Chowing down on Ari Armstrong's low-carb food-stamp diet
Local political writer Ari Armstrong, author of FreeColorado.com and columnist for the Grand Junction Free Press, likes nothing better than to fire up his lowercase libertarian indignation against what he sees as the meddling of big government, abuses of personal liberty and the suppression of free-market ideals. And with President Barack Obama's multibillion-dollar stimulus plan grabbing headlines, Armstrong should have lots to fume about. So what's the latest target of his cerebral ire? Food stamps.
That's right: food stamps, those little things that apparently help struggling families eat. Sick of complaints -- such as this one on CNN -- that people on food subsidies can only afford unhealthy meals, Armstrong recently announced that he would spend a week chowing down on nothing but $33.07 worth of super-healthy, low-carb groceries. That came out to $4.72 a day -- considerably less than the $5.68 per person that food stamps allow for -- and Armstrong said he was confident he'd be eating great and possibly not even die in the process.
To see if he's resorted to eating plaster gouged out of his walls five days into the experiment, I stop by for lunch at Armstrong's place, a cozy metro-area home on a quiet street named Independence Circle.
My first question is, of course, whether freedom-loving Armstrong had chosen to live here solely because he'd be on Independence Circle.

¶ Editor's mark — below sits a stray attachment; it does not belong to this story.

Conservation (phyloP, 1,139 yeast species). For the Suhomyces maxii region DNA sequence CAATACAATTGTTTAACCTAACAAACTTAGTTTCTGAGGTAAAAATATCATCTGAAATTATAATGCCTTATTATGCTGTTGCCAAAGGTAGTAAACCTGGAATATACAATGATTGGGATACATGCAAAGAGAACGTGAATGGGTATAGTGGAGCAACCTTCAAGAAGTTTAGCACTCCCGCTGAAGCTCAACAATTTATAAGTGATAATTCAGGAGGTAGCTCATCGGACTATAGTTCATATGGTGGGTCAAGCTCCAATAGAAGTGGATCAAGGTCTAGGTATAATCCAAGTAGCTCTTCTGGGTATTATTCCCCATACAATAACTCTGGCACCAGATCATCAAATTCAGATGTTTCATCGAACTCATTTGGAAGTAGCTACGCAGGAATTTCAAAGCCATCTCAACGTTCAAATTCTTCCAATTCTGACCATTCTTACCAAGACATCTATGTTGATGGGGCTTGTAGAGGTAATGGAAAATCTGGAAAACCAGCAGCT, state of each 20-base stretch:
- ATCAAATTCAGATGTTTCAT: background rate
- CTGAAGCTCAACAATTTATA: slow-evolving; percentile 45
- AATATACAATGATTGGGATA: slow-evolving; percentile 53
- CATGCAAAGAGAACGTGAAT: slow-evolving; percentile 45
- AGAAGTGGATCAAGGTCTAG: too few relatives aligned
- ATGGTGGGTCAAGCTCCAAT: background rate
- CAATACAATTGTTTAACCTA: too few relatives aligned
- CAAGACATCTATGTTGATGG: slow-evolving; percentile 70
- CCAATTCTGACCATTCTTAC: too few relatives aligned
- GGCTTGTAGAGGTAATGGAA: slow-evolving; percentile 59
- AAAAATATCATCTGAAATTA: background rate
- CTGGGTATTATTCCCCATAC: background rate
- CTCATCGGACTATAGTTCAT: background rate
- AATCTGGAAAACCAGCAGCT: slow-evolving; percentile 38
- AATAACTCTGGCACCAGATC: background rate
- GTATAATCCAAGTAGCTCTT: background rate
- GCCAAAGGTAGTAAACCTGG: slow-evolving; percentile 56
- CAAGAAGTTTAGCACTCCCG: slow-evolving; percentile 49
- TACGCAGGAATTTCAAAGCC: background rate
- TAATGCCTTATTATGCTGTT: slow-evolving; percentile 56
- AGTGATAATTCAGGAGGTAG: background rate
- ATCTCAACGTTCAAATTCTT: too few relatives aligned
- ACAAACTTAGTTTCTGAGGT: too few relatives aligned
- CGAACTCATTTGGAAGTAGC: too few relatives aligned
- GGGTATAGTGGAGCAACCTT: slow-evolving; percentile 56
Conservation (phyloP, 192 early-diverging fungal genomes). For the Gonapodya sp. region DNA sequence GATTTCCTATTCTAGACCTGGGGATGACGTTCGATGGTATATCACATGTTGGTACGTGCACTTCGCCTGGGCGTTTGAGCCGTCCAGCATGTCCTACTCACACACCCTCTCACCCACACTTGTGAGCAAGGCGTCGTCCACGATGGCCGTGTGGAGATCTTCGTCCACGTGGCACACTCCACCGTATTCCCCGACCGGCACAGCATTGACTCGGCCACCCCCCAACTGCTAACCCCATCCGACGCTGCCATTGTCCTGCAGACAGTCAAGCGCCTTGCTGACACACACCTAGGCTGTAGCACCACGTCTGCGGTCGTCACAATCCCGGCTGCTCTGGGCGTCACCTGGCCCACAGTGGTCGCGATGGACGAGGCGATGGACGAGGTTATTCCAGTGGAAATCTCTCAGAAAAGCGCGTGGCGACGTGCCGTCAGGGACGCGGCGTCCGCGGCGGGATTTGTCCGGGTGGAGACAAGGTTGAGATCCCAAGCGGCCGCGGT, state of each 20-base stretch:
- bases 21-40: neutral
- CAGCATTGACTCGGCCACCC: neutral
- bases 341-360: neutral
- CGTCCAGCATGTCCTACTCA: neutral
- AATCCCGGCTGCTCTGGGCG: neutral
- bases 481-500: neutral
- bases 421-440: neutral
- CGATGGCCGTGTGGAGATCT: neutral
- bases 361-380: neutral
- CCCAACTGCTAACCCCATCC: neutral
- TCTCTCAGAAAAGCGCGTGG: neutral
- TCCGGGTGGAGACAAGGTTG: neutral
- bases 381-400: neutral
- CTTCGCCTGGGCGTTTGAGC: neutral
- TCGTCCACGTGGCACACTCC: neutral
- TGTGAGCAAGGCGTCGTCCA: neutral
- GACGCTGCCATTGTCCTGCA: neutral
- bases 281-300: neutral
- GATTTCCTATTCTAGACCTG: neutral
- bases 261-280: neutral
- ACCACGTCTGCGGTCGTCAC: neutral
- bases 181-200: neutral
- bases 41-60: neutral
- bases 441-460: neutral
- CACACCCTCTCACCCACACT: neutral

No, he replies, but it was a nice bonus.
Then we get down to business. While Armstrong whips himself up a large lettuce-and-tomato salad topped off with roasted turkey, I tuck into the provisions I'd brought along. Since Armstrong's shoestring budget hadn't accounted for dinner guests, he'd informed me I would have to fend for myself food-wise. No problem, I'd said, before innocently wondering what food he missed most. "A nice big piece of freshly-baked whole-wheat bread," he'd responded in an e-mail. So naturally, I've brought along a golden-hued loaf fresh from the oven at the Panera Bread bakery down the street and wave it around Armstrong's kitchen to spread the aroma before digging in.
He doesn't mind. "Honestly, the one thing I have not been in this diet is hungry," he says. Turns out the olive oil, dairy products and whole turkey he'd purchased at Target, the fruits and veggies he'd gotten at Sprouts Farmers Market, and the tea, spices and whipped cream he'd procured at King Soopers are more than enough to keep him fit and full. Scrambled eggs for breakfasts, salads for lunch and bowls of dismally green turkey-stock soup he'd cooked up for dinner: He's hardly ever eaten better. Sure, he dined on banana and cold turkey for breakfast this morning, but that's because he was in a rush.
Of course, that's his whole point: that we don't need to increase food-stamp funding for health reasons. "If the claim is you can only buy starchy and sugary and bad-fat foods on a food-stamp budget, I am going to show the exact opposite of that," he says. "If you eat like this, you will live longer, you will have less health problems, you will have less risk of heart attack and obesity." He's done it before, having, along with his wife, survived for a month on less than $3 a day in 2007 to protest Mayor John Hickenlooper's claim that he'd struggled to survive on his much-publicized week-long food-stamp diet. This time, he could have made it cheaper, he points out, if only he'd known to shop at Sprouts on Wednesday, double-coupon day.